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Geoffrey McPhee, of the Parliamentary Registration Department, told “The Abaconian” the following is all that is necessary to register to vote according to the country’s Parliamentary Elections Act.

Clarity on Voter Registration Requirements 2016

 

Bahamas Voting ThumbRecently there has been some confusion over what is needed for a citizen to be able to register to vote in any election or referendum.

Geoffrey McPhee, of the Parliamentary Registration Department, told “The Abaconian” the following is all that is necessary to register to vote according to the country’s Parliamentary Elections Act.

The Department, according to law, requires an identifying document for registration and the first option that they accept is a passport. Mr. McPhee confirmed that it does not have to be one of the new e-passports, and in fact the department has the leeway to accept a passport that has been expired up to one year after expiry.

The second option is a birth certificate, plus a 2012 voter’s card, plus a National Insurance Board (NIB) number. He said there is a qualification on the birth certificate; however, as it must be for someone born before 1973. If the person is born after 1973, then they must provide their mother’s information.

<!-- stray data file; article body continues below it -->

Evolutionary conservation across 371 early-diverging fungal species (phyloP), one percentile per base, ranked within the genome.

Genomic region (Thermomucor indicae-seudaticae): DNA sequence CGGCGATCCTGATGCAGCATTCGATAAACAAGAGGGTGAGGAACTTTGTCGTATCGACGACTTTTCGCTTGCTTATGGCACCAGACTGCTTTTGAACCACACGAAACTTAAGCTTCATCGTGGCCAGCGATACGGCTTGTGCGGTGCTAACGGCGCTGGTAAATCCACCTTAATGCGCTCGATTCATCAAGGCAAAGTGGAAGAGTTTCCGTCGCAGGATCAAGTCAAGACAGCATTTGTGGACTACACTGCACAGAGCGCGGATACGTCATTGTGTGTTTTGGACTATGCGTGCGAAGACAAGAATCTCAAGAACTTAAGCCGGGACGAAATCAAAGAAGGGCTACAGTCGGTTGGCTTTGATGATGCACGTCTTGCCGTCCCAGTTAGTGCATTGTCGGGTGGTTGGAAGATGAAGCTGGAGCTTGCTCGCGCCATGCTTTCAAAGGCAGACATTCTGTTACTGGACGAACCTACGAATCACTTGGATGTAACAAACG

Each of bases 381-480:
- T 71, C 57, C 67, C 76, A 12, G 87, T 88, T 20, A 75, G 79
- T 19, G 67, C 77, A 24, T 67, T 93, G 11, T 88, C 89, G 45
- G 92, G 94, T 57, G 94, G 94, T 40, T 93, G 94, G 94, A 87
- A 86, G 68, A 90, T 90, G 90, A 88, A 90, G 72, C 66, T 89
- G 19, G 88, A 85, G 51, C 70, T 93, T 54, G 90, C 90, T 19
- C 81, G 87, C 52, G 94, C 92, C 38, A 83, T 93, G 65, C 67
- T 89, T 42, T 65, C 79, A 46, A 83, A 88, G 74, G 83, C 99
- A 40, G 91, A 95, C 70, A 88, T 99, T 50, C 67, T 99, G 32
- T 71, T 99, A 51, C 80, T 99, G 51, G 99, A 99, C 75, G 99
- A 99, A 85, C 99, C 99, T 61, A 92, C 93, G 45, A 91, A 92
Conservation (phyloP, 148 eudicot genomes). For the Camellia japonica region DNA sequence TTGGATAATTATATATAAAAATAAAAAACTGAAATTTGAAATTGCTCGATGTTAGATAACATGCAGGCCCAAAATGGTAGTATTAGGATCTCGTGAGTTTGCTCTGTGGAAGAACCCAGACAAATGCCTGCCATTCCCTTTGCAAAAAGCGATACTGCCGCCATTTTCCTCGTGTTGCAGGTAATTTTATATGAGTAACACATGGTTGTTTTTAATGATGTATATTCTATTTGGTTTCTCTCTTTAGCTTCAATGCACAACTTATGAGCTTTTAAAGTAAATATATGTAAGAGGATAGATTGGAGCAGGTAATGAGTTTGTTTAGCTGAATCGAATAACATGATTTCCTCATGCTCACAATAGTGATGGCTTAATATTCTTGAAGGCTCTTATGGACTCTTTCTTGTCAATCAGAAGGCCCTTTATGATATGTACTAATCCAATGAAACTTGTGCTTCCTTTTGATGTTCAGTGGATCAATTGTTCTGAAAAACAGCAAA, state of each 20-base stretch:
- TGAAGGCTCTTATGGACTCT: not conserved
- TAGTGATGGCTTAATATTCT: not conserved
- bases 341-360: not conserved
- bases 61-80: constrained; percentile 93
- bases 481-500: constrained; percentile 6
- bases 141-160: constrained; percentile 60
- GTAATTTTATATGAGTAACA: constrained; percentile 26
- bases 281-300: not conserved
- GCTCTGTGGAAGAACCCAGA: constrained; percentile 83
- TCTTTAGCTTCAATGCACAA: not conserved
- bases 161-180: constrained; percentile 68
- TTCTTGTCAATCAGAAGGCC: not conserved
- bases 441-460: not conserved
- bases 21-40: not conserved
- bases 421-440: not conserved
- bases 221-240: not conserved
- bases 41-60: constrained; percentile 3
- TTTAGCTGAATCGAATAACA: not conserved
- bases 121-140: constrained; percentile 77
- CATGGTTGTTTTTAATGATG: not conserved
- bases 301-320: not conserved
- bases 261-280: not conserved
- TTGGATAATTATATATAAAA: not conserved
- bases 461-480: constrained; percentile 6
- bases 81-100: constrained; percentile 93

“There are other things we try to do, as there are some persons who do not have a birth certificate,” he said.

In an instance where the registrant does not have a birth certificate, in particular the elderly, the department can review other documents, including baptismal certificate or such reasonable evidence and make a determination.

Mr. McPhee said that a passport or birth certificate (with supporting documents) are the only two things listed in the act for registering to vote.

He added that “We do not accept affidavits, we cannot accept registered affidavits. Those persons are to use the affidavits at the Passport Office to get their passports.”

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About Timothy Roberts

Timothy Roberts

Timothy had his first venture into Journalism just months after graduating from Queen’s College in Nassau taking his first job with The Tribune in 1991 leaving in 1992 for other pursuits.

During his time in Nassau he diversified his experiences working as a warehouse manager, locksmith and computer technician before returning to Abaco, a place he has always considered home, in 1999.

He joined the staff of The Abaconian in 2001 doing graphic design and writing an opinion article called Generally Speaking and after a brief time away, returned to The Abaconian in 2010 as a reporter, graphic designer and computer technician.

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